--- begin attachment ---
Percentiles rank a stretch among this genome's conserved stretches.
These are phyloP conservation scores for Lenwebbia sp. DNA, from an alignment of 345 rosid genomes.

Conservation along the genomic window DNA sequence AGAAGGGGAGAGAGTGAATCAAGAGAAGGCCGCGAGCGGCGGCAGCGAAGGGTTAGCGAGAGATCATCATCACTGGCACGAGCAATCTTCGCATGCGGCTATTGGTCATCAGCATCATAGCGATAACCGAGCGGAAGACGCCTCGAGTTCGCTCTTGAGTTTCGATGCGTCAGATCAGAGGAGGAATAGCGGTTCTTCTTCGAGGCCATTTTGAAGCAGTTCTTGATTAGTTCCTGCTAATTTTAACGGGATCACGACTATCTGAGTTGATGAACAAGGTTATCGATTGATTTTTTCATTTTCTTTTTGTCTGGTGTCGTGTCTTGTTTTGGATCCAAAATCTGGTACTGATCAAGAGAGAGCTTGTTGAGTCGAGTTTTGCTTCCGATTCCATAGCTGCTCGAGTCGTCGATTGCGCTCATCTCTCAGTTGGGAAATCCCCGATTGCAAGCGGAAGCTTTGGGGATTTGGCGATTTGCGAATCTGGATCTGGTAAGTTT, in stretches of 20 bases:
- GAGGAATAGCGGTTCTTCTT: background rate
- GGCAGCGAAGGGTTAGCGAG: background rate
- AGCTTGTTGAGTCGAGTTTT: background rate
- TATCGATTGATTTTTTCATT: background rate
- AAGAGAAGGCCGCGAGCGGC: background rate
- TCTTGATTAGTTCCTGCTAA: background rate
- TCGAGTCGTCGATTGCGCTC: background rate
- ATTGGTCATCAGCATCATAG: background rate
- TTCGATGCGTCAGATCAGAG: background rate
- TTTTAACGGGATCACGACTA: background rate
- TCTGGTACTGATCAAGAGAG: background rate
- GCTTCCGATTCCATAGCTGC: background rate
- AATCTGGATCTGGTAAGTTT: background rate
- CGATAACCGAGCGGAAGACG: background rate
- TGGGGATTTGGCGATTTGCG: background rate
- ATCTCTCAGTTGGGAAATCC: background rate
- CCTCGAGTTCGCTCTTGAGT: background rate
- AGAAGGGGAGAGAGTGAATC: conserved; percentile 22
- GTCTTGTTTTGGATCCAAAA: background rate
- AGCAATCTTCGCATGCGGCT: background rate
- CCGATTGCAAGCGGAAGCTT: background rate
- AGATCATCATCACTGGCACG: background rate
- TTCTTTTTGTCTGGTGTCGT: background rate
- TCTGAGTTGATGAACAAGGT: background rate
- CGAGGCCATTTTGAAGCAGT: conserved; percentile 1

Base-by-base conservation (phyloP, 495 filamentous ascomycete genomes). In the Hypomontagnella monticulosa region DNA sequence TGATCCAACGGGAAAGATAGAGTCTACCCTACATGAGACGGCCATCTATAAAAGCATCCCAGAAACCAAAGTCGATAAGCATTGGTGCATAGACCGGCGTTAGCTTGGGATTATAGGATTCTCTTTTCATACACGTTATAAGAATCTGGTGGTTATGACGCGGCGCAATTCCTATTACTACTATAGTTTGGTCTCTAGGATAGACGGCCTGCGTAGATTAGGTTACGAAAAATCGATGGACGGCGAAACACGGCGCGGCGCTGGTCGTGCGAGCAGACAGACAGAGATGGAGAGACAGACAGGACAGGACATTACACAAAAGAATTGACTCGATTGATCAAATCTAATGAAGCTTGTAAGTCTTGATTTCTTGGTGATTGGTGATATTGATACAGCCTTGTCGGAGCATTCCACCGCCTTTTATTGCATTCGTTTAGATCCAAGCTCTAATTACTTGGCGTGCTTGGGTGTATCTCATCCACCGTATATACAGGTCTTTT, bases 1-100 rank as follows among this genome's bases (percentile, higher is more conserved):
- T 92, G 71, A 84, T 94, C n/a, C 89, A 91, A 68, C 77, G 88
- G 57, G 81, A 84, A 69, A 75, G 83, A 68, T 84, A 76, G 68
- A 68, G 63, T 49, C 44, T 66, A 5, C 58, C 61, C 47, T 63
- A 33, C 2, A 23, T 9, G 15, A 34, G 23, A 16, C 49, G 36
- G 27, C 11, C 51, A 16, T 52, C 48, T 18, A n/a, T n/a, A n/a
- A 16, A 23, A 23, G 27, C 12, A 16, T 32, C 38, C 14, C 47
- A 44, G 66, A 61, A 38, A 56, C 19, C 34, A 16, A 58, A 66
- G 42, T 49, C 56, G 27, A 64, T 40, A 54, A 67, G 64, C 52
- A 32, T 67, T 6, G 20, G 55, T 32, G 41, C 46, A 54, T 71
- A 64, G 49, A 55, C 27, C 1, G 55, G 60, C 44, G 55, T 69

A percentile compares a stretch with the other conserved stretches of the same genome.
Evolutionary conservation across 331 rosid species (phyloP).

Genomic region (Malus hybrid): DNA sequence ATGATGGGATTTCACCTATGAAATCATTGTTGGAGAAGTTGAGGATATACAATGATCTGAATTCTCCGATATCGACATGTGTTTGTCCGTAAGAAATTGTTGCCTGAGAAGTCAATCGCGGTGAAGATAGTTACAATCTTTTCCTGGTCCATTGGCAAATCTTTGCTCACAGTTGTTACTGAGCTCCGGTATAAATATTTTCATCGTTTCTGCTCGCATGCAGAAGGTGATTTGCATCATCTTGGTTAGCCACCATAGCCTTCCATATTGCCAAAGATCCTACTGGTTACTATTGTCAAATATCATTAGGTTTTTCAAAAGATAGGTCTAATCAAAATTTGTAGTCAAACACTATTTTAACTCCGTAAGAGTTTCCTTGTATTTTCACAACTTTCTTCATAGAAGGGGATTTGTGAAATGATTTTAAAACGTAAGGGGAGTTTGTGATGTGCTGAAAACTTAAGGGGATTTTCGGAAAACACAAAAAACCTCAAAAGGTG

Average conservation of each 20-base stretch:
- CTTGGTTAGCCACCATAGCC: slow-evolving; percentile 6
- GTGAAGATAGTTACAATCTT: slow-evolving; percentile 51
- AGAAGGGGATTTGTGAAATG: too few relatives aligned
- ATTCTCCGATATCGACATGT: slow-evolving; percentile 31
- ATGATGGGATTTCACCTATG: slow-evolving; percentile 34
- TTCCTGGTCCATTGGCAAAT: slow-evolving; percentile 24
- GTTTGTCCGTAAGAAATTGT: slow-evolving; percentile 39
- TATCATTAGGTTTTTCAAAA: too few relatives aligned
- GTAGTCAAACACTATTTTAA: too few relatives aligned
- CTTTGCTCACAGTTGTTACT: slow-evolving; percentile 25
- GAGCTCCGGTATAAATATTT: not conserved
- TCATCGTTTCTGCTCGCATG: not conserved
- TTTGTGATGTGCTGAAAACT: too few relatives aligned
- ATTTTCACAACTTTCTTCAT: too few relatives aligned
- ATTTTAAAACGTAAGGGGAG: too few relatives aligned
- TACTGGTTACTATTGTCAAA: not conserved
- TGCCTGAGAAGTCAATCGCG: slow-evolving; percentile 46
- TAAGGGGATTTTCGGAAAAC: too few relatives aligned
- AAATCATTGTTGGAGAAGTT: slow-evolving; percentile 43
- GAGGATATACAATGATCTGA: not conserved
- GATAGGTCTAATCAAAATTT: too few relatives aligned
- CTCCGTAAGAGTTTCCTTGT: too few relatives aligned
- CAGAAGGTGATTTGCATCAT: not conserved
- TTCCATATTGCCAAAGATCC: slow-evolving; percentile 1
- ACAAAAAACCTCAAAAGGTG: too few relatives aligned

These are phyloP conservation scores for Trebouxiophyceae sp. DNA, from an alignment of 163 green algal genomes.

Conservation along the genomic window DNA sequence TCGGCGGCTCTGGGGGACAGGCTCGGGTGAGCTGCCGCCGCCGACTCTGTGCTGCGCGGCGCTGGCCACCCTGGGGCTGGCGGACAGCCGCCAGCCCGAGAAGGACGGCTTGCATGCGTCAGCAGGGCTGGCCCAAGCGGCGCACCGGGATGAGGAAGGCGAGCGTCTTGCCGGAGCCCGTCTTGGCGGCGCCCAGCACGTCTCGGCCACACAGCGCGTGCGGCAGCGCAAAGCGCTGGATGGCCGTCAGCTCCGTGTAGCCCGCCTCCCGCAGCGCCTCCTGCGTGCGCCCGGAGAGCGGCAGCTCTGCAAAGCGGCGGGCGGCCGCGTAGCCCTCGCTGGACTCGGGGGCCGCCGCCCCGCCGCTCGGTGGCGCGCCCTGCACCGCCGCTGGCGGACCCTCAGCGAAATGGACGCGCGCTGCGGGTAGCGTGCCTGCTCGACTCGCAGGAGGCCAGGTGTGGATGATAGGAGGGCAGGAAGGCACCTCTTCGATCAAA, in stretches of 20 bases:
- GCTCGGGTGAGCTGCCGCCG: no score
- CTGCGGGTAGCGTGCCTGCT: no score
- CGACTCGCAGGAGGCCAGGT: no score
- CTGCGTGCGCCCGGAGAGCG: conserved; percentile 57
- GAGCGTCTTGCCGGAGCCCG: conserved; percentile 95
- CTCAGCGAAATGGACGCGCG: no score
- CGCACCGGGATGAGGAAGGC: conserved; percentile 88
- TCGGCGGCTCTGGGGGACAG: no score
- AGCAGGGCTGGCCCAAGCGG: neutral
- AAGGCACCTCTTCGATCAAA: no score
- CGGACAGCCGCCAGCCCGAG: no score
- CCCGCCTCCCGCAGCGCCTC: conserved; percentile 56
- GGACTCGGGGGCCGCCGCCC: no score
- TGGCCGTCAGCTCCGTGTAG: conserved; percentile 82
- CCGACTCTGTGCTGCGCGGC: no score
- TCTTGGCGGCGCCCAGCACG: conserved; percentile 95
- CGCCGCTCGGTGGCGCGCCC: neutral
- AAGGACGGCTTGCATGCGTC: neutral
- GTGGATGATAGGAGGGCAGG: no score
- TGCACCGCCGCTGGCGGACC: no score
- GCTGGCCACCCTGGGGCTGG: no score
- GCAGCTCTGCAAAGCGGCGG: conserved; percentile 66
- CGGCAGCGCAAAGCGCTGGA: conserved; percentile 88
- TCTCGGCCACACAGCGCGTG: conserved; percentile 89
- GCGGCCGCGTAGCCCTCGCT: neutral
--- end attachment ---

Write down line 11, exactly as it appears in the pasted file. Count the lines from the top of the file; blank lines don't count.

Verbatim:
- ATTGGTCATCAGCATCATAG: background rate